The average person spends over nine hours a day looking at electronic screens. Devices like cell phones, laptops, gaming systems, and televisions are all around us every day, and are being used at an ever increasing rate, especially by the younger generations. These devices have made our lives much easier and more convenient, but such frequent use of electronic screens had led to the unfortunate side effect of digital eye strain. Digital eye strain can cause permanent damage after a prolonged period, so it is good to know how to prevent it.
According to a report from the Vision Council, a nonprofit organization advocating for the optical industry, “…The percentage of adults spending 10 or more hours in front of screens rose 4 percent in the last year.” Also according to the report, nearly 70 percent of U.S. adults experience digital eye strain as a result of the growing use of these devices, and that young adults seem more susceptible than those from the older generations, with nearly 45% more reported cases in adults aged 18 to 34. Those with prescription eye wear can also be more susceptible, as the near or far sighted eye wear is not designed to bring computer screens, which are generally mid range, into focus.
College students are particularly susceptible to digital eye strain, as they use their laptops, televisions, phones and game consoles frequently and are generally left unchecked. Studying heavily rely on the use of these devices which college will exacerbate especially during Midterm and Finals week. On top of headaches, students will also experience poor posture.
When asked about their habits when using electronics, several students claimed they had little idea that their were habits were bad and often saw symptoms of Digital Eye Strain. “I tend to slouch a lot when I’m on my laptop, or playing games. I tend to avoid using my desk too since it isn’t usually very comfortable.” explains Marist Senior Jason Parraga, “I definitely get headaches sometimes, when I’m playing games on my laptop. Usually after playing for a while, or late at night though.” Many students are unaware that these symptoms are anything serious, and just attribute them to fatigue or stress, but if you don’t take proper care to protect your eyes this strain can cause permanent damage to your eyes.
The common symptoms of eye strain caused by electronic screens are:
- dry eyes
- blurred vision
There are a few different factors that cause Digital Eye Strain to develop, according to SUNY College of Optometry graduate student Kerri Norris. One factor that leads to Digital Eye Strain is the posture you have while using electronics. “Always be sure to have adequate space between your eyes and the screen, at least 20-40 inches for a computer and about half of that for a phone or other handheld. The main thing that causes your eyes to get fatigued is the specific light spectrum from electronic monitors, which can damage retinas after prolonged exposure. Good sitting posture and constant blinking to keep your eyes from getting dry can go a long way in preventing eye strain.” Other factors that can cause eye strain include how long you look at the screen, and how many different screens you look at per day.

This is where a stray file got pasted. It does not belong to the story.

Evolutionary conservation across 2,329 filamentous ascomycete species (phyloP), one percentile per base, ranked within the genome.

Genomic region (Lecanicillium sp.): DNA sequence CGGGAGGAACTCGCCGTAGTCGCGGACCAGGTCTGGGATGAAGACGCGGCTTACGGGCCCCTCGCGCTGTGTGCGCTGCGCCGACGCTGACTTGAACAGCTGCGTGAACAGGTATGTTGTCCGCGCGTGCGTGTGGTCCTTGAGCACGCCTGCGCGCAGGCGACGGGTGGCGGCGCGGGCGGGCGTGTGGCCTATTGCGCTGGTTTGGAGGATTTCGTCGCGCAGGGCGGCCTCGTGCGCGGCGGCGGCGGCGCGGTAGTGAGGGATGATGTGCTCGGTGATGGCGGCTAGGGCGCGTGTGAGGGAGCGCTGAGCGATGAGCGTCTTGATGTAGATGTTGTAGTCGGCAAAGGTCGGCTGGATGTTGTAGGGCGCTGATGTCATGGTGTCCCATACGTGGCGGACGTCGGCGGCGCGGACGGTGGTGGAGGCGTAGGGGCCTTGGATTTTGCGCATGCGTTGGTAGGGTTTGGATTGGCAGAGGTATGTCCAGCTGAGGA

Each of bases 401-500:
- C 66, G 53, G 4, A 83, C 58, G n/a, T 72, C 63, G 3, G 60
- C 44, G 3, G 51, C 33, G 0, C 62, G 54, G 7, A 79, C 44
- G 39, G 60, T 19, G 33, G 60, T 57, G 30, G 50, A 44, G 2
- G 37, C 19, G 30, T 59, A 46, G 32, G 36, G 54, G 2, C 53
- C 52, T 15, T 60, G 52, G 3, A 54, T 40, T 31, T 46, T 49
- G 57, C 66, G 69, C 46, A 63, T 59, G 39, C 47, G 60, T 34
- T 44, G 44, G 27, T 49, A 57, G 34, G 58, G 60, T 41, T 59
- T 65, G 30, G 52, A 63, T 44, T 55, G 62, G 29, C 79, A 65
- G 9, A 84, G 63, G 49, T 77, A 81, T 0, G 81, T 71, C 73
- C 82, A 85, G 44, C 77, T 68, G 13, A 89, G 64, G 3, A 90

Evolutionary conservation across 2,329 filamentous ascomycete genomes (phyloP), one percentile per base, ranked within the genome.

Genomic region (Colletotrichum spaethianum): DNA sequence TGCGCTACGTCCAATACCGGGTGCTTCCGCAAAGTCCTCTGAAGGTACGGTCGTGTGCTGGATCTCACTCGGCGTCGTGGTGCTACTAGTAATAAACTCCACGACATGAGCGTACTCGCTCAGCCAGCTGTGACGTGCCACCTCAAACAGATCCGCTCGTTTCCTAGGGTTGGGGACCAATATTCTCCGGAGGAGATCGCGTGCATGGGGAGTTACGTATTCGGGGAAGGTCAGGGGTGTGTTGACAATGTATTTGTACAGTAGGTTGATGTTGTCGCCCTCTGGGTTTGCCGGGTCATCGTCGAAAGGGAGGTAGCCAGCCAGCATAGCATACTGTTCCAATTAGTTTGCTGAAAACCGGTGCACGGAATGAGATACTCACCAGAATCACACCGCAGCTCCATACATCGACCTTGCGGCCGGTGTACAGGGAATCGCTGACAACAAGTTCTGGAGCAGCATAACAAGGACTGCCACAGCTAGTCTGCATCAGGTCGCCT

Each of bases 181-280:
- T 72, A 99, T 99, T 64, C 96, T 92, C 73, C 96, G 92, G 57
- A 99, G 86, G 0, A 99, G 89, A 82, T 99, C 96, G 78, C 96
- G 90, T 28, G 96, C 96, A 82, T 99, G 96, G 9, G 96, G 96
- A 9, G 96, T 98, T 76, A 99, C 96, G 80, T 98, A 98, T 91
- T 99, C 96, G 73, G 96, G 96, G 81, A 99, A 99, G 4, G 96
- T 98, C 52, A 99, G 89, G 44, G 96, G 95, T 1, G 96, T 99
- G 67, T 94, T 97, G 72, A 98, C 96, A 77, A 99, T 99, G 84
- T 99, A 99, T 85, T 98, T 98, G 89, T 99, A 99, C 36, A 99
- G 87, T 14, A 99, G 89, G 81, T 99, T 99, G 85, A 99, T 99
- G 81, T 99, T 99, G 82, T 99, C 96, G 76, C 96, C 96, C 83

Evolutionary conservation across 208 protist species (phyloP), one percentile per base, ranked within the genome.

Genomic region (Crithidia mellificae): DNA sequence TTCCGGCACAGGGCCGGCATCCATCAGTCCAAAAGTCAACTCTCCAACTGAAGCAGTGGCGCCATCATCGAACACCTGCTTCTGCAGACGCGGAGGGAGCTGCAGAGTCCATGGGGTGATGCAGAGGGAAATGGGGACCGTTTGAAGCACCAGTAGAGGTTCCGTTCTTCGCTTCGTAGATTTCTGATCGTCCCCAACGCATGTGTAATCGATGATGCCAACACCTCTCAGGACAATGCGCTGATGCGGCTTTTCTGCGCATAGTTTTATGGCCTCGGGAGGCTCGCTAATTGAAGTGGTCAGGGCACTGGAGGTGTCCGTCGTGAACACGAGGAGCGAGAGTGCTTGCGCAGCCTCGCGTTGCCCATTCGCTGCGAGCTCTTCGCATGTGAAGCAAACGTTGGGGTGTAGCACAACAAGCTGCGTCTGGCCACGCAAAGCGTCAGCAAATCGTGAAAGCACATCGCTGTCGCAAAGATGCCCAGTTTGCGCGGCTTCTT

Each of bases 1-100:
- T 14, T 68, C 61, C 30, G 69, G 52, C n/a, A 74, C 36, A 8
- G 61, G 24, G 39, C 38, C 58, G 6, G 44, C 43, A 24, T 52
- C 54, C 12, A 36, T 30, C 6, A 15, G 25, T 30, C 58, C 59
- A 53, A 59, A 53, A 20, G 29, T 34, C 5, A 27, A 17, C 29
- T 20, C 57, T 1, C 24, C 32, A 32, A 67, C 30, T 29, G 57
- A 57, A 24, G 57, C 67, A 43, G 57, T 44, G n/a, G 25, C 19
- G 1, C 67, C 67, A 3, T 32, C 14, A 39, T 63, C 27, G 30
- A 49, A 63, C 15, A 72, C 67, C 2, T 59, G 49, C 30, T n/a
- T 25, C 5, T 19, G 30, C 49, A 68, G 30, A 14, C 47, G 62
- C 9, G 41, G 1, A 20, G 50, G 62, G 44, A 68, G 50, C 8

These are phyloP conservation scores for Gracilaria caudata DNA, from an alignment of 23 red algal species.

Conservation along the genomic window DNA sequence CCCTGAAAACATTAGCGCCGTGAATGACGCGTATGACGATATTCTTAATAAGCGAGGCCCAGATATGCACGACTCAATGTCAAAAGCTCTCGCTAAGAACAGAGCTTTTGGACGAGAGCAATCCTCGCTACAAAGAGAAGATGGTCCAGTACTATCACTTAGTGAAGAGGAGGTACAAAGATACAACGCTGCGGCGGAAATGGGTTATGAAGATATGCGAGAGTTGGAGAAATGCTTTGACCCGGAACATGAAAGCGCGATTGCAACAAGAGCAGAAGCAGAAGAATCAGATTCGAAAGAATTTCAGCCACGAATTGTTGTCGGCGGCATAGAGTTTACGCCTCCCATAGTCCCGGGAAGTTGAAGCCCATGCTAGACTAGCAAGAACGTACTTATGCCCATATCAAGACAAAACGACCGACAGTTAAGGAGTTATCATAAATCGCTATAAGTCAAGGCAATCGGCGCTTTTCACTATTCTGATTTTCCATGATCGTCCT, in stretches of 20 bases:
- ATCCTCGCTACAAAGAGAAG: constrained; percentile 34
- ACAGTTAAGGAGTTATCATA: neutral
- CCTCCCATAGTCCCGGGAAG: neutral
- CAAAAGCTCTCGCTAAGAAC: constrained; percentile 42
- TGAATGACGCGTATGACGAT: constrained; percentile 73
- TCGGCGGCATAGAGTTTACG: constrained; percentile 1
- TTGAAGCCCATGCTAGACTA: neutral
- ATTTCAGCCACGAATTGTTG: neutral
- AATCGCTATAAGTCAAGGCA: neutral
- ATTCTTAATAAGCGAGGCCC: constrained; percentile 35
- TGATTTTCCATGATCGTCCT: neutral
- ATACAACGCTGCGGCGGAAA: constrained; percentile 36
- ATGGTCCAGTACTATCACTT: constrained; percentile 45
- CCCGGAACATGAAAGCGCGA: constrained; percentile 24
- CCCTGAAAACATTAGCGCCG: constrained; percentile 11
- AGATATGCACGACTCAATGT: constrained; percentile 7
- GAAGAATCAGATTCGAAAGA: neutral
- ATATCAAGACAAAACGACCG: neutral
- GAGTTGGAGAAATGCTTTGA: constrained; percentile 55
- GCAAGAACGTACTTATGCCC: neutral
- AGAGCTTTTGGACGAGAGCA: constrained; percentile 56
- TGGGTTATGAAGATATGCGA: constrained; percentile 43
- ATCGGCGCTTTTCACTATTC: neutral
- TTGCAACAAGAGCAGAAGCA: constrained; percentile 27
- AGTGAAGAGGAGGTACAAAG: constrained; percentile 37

There are a few ways to prevent eye strain. The best ways to prevent eye strain are to have good posture, keeping the screen a good distance away, and blink often. Also, follow the 20-20-20 rule. “Every 20 minutes, take a 20-second break from the screen and look at something 20 feet away.” This helps rest your eyes and keep them from constant straining and focusing, and also help your eyes start to recover from the light emissions from the screens. Other things to be aware of are the amount of ambient light around you while using electronic screens. Too much light can make it harder to see and make you have to focus more to see the screen, your screen should be one of the brighter things in the room.
Other helpful things to prevent Digital Eye Strain include a light filter on your screens. Many web browsers have extensions that will automatically adjust the screen tint to aid in eye relief. Also, programs like Flux, and many apps in mobile phone app stores can allow your devices to automatically adjust as well. Similar filters are available as screens or glasses that help filter out the harmful spectrum of light emitted by digital screens.